Knowing that our baby was on her way, our home, our very lives, would begin to evolve and change in a significant manner. The changes started when we built our new home, one with a yard and room for a swing-set. We set up a nursery, bought the layette, went to the prescribed childbirth classes, read, read, and read about parenthood. But the changes didn't stop there, extending even to our souls. Our little model of the Holy Spirit would instill in us a desire to become more transparent and become perfect role models for her. We began to talk about our faults more openly and ask each other for help in overcoming them before the baby saw them. My husband gave up smoking. I became more mindful of my speech, which is a definite work in progress. I corrected one of my children the other day after hearing her speak nastily to her sister, "Mommy doesn't care for that phrase!' The stinging reply shot back quickly, "Yes, you do! You say it all the time!" Sometimes the Holy Spirit speaks like a gentle whisper, sometimes like a gale-force wind. At any rate, the children in a family force us to see ourselves as we are and give us the intense desire to change quickly.
Before our children were born, my husband and I would often remark that the "Mommies" in our extended family often spoke as if they had forgotten their very dignity and had reverted to childhood themselves. I would have none of that! No way would I ever speak in that sing-song fashion and play those silly games. NEVER would I wear those unfashionable clothes and carry that enormous sack full of stuff everywhere. I dreaded their conversations which always revolved around laundry and storybooks. That was just not me; that is, not yet.
Children, I have come to understand, prioritize quite differently. They don't care about fashion or dignity. They care about butterflies and mud puddles, snuggling and nap time, and everything else comes to them besides. Then they grow up. They forget how to be still, how to roll down a hill, to jump on the bed after their bath, to enjoy the sunshine, or how a crisp apple smells. They forget more and more and more of the joys of life until the Holy Spirit, in the form of their own children, gently and lovingly force them back to reality.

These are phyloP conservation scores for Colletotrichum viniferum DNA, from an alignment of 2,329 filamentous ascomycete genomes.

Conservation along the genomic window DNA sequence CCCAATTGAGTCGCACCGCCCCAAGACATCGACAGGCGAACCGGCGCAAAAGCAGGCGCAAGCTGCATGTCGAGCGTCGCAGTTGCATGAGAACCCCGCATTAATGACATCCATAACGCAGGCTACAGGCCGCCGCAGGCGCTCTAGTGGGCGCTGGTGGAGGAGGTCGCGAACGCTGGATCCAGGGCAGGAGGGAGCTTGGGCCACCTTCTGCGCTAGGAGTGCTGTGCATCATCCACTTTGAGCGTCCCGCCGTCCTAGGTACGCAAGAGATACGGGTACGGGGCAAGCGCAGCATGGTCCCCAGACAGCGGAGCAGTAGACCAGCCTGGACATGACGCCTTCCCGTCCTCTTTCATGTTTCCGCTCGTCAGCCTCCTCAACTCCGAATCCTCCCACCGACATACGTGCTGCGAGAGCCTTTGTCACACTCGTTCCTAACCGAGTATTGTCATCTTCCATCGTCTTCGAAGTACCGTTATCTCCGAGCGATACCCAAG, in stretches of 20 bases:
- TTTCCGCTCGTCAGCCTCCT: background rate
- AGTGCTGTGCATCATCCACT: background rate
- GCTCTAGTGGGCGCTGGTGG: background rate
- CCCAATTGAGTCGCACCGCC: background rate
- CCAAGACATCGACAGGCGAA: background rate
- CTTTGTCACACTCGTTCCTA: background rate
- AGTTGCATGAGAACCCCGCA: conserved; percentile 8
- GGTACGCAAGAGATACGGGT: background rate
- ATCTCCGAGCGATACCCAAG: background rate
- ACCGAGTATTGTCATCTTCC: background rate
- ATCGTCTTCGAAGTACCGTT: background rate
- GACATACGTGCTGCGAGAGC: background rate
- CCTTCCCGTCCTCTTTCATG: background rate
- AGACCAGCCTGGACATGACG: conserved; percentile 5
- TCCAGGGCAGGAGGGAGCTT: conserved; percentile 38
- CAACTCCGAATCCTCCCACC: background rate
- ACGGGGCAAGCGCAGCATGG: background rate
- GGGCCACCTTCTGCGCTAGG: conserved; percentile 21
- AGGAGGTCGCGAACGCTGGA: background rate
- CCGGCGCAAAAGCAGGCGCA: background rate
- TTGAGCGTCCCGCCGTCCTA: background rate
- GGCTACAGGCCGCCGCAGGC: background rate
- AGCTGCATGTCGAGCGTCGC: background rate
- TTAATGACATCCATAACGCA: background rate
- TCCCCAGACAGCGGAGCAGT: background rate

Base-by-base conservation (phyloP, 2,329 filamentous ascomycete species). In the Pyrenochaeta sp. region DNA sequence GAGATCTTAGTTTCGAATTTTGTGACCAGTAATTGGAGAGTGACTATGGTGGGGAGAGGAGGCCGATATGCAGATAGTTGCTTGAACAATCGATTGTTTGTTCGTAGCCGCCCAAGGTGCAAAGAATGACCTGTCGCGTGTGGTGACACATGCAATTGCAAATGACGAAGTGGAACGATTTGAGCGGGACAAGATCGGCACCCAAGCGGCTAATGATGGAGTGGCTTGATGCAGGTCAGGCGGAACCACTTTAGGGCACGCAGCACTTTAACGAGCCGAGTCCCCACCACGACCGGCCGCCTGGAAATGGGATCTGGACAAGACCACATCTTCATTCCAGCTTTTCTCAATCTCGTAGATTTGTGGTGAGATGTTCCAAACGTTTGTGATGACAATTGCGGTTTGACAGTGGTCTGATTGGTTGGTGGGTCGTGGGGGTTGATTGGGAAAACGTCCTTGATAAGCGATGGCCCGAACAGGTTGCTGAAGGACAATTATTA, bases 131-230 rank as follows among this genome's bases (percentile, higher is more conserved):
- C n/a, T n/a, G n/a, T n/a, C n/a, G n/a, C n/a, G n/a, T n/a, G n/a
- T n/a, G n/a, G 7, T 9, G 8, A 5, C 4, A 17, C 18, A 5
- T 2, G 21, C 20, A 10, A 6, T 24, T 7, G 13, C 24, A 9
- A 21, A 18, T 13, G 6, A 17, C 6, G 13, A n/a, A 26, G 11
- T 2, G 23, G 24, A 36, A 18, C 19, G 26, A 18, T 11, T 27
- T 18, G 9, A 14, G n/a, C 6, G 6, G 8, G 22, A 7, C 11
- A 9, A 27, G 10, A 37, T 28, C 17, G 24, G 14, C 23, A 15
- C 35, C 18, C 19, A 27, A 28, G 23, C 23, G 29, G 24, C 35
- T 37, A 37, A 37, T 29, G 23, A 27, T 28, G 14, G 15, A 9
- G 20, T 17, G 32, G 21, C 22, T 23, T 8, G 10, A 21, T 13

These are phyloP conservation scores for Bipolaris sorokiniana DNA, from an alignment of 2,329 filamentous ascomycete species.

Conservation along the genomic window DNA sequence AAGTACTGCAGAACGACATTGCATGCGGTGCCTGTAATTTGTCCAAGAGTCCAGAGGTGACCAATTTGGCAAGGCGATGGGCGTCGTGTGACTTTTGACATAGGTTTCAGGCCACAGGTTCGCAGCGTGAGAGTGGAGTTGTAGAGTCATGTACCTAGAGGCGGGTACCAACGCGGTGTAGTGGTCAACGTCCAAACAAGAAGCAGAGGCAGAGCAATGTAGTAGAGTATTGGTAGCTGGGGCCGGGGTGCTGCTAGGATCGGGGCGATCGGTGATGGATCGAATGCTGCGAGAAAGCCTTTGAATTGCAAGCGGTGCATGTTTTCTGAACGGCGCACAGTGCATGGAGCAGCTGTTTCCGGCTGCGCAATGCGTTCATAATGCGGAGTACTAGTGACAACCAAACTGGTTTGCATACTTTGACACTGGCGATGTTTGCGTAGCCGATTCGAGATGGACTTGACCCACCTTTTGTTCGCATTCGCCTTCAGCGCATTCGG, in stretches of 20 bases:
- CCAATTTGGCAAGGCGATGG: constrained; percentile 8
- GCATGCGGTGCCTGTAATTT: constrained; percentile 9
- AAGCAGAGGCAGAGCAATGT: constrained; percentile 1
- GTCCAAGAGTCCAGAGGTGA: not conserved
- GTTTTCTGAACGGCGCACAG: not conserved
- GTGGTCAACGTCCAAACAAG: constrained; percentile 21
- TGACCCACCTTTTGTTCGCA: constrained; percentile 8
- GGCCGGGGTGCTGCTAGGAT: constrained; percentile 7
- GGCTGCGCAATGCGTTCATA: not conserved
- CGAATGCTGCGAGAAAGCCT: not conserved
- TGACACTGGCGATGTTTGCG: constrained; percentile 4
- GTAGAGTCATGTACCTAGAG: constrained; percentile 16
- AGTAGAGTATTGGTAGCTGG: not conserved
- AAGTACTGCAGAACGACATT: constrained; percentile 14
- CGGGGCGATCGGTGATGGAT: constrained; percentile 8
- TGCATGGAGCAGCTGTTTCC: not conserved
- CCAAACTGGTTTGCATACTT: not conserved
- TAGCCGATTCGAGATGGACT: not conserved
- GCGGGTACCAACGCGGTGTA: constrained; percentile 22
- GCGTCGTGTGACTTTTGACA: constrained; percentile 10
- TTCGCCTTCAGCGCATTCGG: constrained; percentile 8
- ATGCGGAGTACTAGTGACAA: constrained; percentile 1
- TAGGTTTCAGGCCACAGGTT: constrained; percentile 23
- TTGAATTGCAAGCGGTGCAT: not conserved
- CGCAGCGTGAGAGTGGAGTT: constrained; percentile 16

Often I send my son to the garden to pick something for dinner and wait, and wait, and wait for him to return with it, only to find that he has found a cricket on the way and has followed him around the yard, cucumber in hand. Do I reprimand him for not sticking to the task, or do I join him in contemplating the creation of such a fine jumper? I often think that I would have never seen another cricket in my life had I not had this child. I would have never looked at the prisms of sunlight through the clouds on a cold day, nor would I have never again skipped rope, nor would I know the words to "Jesus Loves Me.” When the children ask such profound questions such as "Why do we have seasons?" "Do angels really have wings?" or "Why doesn't God just stop the bad guys?" I am forced to contemplate and at least try to answer them. I am inspired. How great is our God that in His mercy He gives humanity another chance to see clearly!
Those sing-song-y rhythms that I used to detest have become my joy and the foundation for my prayers. Imagine that! My children have slowed down the cadence of my life, slowly and methodically detaching me from what I used to think of as indispensable and replacing it with nothing but them. The Spirit cleanses.
Long gone is "dry clean only"; it has been replaced with simple and launderable cotton.
Long gone is the power lunch; it has been replaced with mac and cheese.
Long gone are the professional journals; they are replaced with curriculum catalogs.
Out with the complex and in with a simple and joyful life. Without the presence of the Spirit, in the form of my children, I would still be floundering in search of something that does not exist. I am focused on what is essential now and can clearly see the direction that God wishes for me to go. As my children grow strong and sturdy, steadily toward adulthood, particularly as my little baby girl has grown, married, and now awaits the birth of her own little girl, my soul contemplates the next generation of children to grace our family. I marvel that God had ordained that just when each generation needs reminding of the simplicity of the spiritual journey of life, another breath of fresh air is sent to them in the form of our children and grandchildren, and I look forward to refining all that precious wisdom yet again through her.